circle to circle communication

How can gift circles communicate and work together to create the larger gift economy?

Looking at analogies can sometimes give us some ideas.
Perhaps circle to circle communication might learn something from how cells communicate and interact with each other.

Here is a video on cell to cell communication and one on cell signals

External signals lead to differences in how a cell behaves. Similarly different environmental, community, and macroeconomic situations can signal to our gift circles different ways they might behave, different facilitation methods they might use.

Different circles can also signal to each other their needs and gifts and mutually help each other.


3 thoughts on “circle to circle communication

  1. I agree that communication between gift circles (and other attempts to practise pool or gift economy) is of central importance for the viability of any gift economy perspective. And as far as I can see there is a lack of theory. Watching the videos I did however not get much inspiration, and I guess it’s because cell biology works like a machine with a hidden programme, while humans should consciously decide on the programme before (and while) executing it. I can recommend a radical critique of our modern way of thinking within the logic of regulated systems:

    Having said this I should emphasize that gift circles are almost always in a hostile environment, and they don’t have much to tell each other as long as they are only sharing ideas and not some common practise. If they would try to cooperate, a) there would have to be a concrete motivation for them, b) they would somehow (culturally) have to overcome the logics of identity (which creates images of others without communication), c) the communication between them would have to be open (without hidden assumptions), d) there would have to be some third parties mediating in case of conflict.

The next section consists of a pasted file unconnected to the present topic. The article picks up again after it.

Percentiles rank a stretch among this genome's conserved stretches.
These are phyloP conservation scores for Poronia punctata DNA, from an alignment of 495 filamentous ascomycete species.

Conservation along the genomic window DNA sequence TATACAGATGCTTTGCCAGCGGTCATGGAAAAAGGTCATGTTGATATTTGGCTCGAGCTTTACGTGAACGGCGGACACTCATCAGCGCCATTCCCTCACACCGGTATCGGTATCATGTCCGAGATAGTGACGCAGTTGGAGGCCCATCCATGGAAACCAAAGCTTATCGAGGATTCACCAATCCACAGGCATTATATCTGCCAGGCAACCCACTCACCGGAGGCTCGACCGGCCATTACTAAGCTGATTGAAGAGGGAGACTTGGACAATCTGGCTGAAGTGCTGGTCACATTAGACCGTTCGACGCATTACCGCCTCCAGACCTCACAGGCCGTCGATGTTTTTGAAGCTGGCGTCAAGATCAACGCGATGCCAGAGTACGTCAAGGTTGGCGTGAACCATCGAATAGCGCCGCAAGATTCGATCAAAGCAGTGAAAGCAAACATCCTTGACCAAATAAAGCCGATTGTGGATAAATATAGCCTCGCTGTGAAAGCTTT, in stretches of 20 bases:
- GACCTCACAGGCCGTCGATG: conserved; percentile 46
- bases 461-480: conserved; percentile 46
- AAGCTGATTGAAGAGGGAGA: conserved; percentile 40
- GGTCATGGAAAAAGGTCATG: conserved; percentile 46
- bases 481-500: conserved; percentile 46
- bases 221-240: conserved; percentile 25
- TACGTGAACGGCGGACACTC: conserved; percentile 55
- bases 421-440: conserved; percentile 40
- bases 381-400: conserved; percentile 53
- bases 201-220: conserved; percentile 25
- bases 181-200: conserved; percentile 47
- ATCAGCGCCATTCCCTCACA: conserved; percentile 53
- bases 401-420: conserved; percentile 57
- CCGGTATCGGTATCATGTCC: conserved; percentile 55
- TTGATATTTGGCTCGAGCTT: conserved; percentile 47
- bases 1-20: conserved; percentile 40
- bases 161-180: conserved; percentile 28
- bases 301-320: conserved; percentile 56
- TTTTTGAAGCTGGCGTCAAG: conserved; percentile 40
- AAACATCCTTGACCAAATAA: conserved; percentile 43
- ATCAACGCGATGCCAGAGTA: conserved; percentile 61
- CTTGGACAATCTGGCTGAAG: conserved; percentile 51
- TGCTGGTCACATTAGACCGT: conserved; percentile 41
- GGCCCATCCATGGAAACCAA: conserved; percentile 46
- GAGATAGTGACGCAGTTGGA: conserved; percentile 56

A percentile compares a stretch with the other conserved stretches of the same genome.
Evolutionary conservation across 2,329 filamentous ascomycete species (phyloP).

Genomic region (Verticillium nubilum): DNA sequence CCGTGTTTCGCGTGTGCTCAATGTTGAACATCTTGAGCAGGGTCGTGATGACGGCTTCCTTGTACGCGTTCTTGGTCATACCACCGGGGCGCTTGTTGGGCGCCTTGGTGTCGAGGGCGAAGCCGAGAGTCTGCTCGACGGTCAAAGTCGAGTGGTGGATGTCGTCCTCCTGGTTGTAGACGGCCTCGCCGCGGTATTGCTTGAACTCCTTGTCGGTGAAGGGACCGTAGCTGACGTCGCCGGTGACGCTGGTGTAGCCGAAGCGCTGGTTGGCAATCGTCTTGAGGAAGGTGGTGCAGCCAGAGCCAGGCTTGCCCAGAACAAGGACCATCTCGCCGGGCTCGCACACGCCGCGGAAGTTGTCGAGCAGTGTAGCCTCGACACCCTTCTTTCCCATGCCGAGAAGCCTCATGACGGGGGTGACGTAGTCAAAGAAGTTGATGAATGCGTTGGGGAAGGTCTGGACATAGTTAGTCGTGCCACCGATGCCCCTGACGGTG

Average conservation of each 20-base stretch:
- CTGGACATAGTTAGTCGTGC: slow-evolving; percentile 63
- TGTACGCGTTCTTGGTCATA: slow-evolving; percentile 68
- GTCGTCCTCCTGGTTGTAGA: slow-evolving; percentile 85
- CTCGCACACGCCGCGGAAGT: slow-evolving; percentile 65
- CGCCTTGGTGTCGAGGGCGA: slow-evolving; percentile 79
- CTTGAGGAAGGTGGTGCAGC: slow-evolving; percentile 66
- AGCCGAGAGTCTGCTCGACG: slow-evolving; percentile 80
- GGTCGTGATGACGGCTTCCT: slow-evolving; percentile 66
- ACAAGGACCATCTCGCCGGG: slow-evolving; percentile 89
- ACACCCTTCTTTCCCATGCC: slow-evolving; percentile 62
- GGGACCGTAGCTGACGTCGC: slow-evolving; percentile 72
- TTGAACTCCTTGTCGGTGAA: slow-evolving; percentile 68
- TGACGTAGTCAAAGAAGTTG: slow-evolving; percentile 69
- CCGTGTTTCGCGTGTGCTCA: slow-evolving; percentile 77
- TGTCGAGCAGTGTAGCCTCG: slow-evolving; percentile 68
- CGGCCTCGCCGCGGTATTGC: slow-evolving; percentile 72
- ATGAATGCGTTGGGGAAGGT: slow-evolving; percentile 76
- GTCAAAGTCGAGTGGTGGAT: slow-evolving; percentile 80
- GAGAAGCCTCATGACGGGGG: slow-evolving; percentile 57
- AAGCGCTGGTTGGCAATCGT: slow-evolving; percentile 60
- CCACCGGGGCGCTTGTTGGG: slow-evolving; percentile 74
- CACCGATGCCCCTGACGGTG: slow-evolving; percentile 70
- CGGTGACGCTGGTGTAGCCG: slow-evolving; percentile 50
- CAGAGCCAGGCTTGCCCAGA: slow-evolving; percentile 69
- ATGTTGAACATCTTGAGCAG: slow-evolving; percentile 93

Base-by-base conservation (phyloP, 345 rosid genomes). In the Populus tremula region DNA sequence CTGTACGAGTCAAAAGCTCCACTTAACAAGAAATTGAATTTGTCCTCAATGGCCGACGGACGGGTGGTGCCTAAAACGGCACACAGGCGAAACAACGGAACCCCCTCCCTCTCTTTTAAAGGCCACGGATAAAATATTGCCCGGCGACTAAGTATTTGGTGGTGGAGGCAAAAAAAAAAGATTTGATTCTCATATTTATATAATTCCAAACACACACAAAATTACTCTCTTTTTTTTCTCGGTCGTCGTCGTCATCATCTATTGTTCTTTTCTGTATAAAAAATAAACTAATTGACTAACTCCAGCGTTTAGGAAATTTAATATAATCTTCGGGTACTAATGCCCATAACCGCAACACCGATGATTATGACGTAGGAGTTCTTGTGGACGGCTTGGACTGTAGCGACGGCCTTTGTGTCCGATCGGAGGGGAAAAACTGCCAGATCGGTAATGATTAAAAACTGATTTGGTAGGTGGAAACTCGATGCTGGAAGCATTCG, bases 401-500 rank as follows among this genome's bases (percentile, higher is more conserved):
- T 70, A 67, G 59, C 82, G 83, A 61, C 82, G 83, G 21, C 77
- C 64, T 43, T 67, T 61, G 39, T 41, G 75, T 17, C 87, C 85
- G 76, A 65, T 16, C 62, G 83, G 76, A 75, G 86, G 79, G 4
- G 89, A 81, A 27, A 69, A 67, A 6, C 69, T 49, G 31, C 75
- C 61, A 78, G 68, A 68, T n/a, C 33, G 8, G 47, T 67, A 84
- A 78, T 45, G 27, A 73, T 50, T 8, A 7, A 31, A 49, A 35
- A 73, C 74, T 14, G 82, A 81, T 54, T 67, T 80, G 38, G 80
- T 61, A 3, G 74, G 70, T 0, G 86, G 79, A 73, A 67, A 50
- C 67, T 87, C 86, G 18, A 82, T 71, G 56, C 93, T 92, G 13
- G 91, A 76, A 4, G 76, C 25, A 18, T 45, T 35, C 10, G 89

BTW, these thoughts apply to any kind of self-organized cooperation. I’ve recently started thinking about this subject and would like to share my thoughts.

  2. Hi ibu

    The cybernetic paradigm of understanding systems as self-regulating through feedback is a useful one. I think gift circle communities become self-regulating systems.

    I do think there is motivation for different gift circles to work together, for instance one gift circle may have the ability to create something another gift circle is not so good at.

    An analogy to Burning Man might shed some light here. At Burning Man there are different tribes/camps that are self-regulating communities with a feedback mechanisms in place. Different tribes also specialize in different things. One tribe may offer bike mechanic help as a gift to the whole festival. One could see an analogy here between different gift circles and different tribes.

  3. Hi, thanks for your disaccord.

    I agree with you in that the cybernetic paradigm explains a lot of what we see today, but my point is that cooperation between (groups of) people should be based on free decisions and the conscious act of doing something for others, rather than on the hidden ideology of regulating ourselves in the name of some higher equilibrium. Self-regulation means the capitulation of human mind.

    Regarding motivation, I have experienced it several times at self-organized gatherings (camps, meetings/conferences), but I have also seen it disappear when people disappear from each others eyes. I would say that it is the feeling of identity which is one temporary reason for this motivation; another (lasting) one being the consciousness of others’ presence and needs. What is needed for gift economy are in particular trustful cooperation relations between people who see each other only rarely and live at moderate distance from each other.

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